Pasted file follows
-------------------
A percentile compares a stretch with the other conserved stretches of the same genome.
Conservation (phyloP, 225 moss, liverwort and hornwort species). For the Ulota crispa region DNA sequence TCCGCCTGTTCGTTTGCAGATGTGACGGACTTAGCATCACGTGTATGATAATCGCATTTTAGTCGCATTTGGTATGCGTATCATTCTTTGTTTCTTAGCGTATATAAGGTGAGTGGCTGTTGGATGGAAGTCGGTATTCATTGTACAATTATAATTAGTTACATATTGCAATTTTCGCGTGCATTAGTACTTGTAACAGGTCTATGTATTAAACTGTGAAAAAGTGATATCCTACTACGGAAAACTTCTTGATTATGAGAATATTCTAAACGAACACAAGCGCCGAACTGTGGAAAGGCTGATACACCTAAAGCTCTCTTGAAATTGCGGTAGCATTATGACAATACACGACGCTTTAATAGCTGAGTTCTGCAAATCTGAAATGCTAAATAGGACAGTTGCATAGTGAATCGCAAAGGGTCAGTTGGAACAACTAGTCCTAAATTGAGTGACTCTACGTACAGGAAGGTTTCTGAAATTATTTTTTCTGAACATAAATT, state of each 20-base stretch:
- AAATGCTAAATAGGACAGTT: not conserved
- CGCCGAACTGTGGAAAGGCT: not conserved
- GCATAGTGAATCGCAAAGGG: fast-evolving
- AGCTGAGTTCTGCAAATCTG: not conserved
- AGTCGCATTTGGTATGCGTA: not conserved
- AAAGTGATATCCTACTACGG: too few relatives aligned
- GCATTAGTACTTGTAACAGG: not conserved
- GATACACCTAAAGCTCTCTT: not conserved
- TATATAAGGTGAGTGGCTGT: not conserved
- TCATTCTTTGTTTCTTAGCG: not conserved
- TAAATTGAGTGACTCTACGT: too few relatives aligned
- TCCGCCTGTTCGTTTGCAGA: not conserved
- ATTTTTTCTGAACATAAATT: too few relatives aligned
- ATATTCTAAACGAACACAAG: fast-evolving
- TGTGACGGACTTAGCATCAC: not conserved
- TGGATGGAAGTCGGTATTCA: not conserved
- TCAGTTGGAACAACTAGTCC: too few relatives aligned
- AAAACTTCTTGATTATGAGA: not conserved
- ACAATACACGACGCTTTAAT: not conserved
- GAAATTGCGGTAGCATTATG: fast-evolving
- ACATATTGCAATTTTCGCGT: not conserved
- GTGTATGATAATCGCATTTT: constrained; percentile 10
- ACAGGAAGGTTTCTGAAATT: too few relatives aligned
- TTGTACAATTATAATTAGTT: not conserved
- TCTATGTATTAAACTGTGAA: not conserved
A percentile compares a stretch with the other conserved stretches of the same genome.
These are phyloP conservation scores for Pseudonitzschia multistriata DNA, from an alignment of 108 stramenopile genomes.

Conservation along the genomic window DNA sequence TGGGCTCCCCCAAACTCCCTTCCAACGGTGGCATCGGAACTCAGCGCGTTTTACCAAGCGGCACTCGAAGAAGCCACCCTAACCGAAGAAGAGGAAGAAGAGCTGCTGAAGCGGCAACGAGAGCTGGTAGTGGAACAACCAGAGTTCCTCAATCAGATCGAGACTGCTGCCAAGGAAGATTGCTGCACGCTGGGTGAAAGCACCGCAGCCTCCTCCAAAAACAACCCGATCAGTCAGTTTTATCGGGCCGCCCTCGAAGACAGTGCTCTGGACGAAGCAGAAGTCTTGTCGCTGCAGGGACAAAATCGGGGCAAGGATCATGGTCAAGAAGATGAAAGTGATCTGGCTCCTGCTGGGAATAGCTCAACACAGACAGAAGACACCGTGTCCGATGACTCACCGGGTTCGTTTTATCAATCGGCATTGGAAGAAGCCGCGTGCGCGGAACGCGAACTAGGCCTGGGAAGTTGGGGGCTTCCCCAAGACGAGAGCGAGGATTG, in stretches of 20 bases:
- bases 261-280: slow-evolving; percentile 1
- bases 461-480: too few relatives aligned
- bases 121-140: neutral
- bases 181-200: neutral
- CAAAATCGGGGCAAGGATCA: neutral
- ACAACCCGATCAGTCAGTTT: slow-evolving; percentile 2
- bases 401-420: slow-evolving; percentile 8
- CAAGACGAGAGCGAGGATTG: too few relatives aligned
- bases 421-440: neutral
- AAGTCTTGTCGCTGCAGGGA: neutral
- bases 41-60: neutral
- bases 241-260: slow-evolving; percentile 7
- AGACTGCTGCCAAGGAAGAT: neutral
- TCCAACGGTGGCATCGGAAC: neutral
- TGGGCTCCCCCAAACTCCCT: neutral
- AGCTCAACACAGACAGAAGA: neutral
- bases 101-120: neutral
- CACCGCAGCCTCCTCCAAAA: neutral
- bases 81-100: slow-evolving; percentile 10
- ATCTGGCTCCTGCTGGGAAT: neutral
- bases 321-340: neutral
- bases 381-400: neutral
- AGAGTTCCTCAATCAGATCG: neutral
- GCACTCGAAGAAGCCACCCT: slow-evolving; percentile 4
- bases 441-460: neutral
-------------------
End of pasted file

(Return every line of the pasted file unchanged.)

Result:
A percentile compares a stretch with the other conserved stretches of the same genome.
Conservation (phyloP, 225 moss, liverwort and hornwort species). For the Ulota crispa region DNA sequence TCCGCCTGTTCGTTTGCAGATGTGACGGACTTAGCATCACGTGTATGATAATCGCATTTTAGTCGCATTTGGTATGCGTATCATTCTTTGTTTCTTAGCGTATATAAGGTGAGTGGCTGTTGGATGGAAGTCGGTATTCATTGTACAATTATAATTAGTTACATATTGCAATTTTCGCGTGCATTAGTACTTGTAACAGGTCTATGTATTAAACTGTGAAAAAGTGATATCCTACTACGGAAAACTTCTTGATTATGAGAATATTCTAAACGAACACAAGCGCCGAACTGTGGAAAGGCTGATACACCTAAAGCTCTCTTGAAATTGCGGTAGCATTATGACAATACACGACGCTTTAATAGCTGAGTTCTGCAAATCTGAAATGCTAAATAGGACAGTTGCATAGTGAATCGCAAAGGGTCAGTTGGAACAACTAGTCCTAAATTGAGTGACTCTACGTACAGGAAGGTTTCTGAAATTATTTTTTCTGAACATAAATT, state of each 20-base stretch:
- AAATGCTAAATAGGACAGTT: not conserved
- CGCCGAACTGTGGAAAGGCT: not conserved
- GCATAGTGAATCGCAAAGGG: fast-evolving
- AGCTGAGTTCTGCAAATCTG: not conserved
- AGTCGCATTTGGTATGCGTA: not conserved
- AAAGTGATATCCTACTACGG: too few relatives aligned
- GCATTAGTACTTGTAACAGG: not conserved
- GATACACCTAAAGCTCTCTT: not conserved
- TATATAAGGTGAGTGGCTGT: not conserved
- TCATTCTTTGTTTCTTAGCG: not conserved
- TAAATTGAGTGACTCTACGT: too few relatives aligned
- TCCGCCTGTTCGTTTGCAGA: not conserved
- ATTTTTTCTGAACATAAATT: too few relatives aligned
- ATATTCTAAACGAACACAAG: fast-evolving
- TGTGACGGACTTAGCATCAC: not conserved
- TGGATGGAAGTCGGTATTCA: not conserved
- TCAGTTGGAACAACTAGTCC: too few relatives aligned
- AAAACTTCTTGATTATGAGA: not conserved
- ACAATACACGACGCTTTAAT: not conserved
- GAAATTGCGGTAGCATTATG: fast-evolving
- ACATATTGCAATTTTCGCGT: not conserved
- GTGTATGATAATCGCATTTT: constrained; percentile 10
- ACAGGAAGGTTTCTGAAATT: too few relatives aligned
- TTGTACAATTATAATTAGTT: not conserved
- TCTATGTATTAAACTGTGAA: not conserved
A percentile compares a stretch with the other conserved stretches of the same genome.
These are phyloP conservation scores for Pseudonitzschia multistriata DNA, from an alignment of 108 stramenopile genomes.

Conservation along the genomic window DNA sequence TGGGCTCCCCCAAACTCCCTTCCAACGGTGGCATCGGAACTCAGCGCGTTTTACCAAGCGGCACTCGAAGAAGCCACCCTAACCGAAGAAGAGGAAGAAGAGCTGCTGAAGCGGCAACGAGAGCTGGTAGTGGAACAACCAGAGTTCCTCAATCAGATCGAGACTGCTGCCAAGGAAGATTGCTGCACGCTGGGTGAAAGCACCGCAGCCTCCTCCAAAAACAACCCGATCAGTCAGTTTTATCGGGCCGCCCTCGAAGACAGTGCTCTGGACGAAGCAGAAGTCTTGTCGCTGCAGGGACAAAATCGGGGCAAGGATCATGGTCAAGAAGATGAAAGTGATCTGGCTCCTGCTGGGAATAGCTCAACACAGACAGAAGACACCGTGTCCGATGACTCACCGGGTTCGTTTTATCAATCGGCATTGGAAGAAGCCGCGTGCGCGGAACGCGAACTAGGCCTGGGAAGTTGGGGGCTTCCCCAAGACGAGAGCGAGGATTG, in stretches of 20 bases:
- bases 261-280: slow-evolving; percentile 1
- bases 461-480: too few relatives aligned
- bases 121-140: neutral
- bases 181-200: neutral
- CAAAATCGGGGCAAGGATCA: neutral
- ACAACCCGATCAGTCAGTTT: slow-evolving; percentile 2
- bases 401-420: slow-evolving; percentile 8
- CAAGACGAGAGCGAGGATTG: too few relatives aligned
- bases 421-440: neutral
- AAGTCTTGTCGCTGCAGGGA: neutral
- bases 41-60: neutral
- bases 241-260: slow-evolving; percentile 7
- AGACTGCTGCCAAGGAAGAT: neutral
- TCCAACGGTGGCATCGGAAC: neutral
- TGGGCTCCCCCAAACTCCCT: neutral
- AGCTCAACACAGACAGAAGA: neutral
- bases 101-120: neutral
- CACCGCAGCCTCCTCCAAAA: neutral
- bases 81-100: slow-evolving; percentile 10
- ATCTGGCTCCTGCTGGGAAT: neutral
- bases 321-340: neutral
- bases 381-400: neutral
- AGAGTTCCTCAATCAGATCG: neutral
- GCACTCGAAGAAGCCACCCT: slow-evolving; percentile 4
- bases 441-460: neutral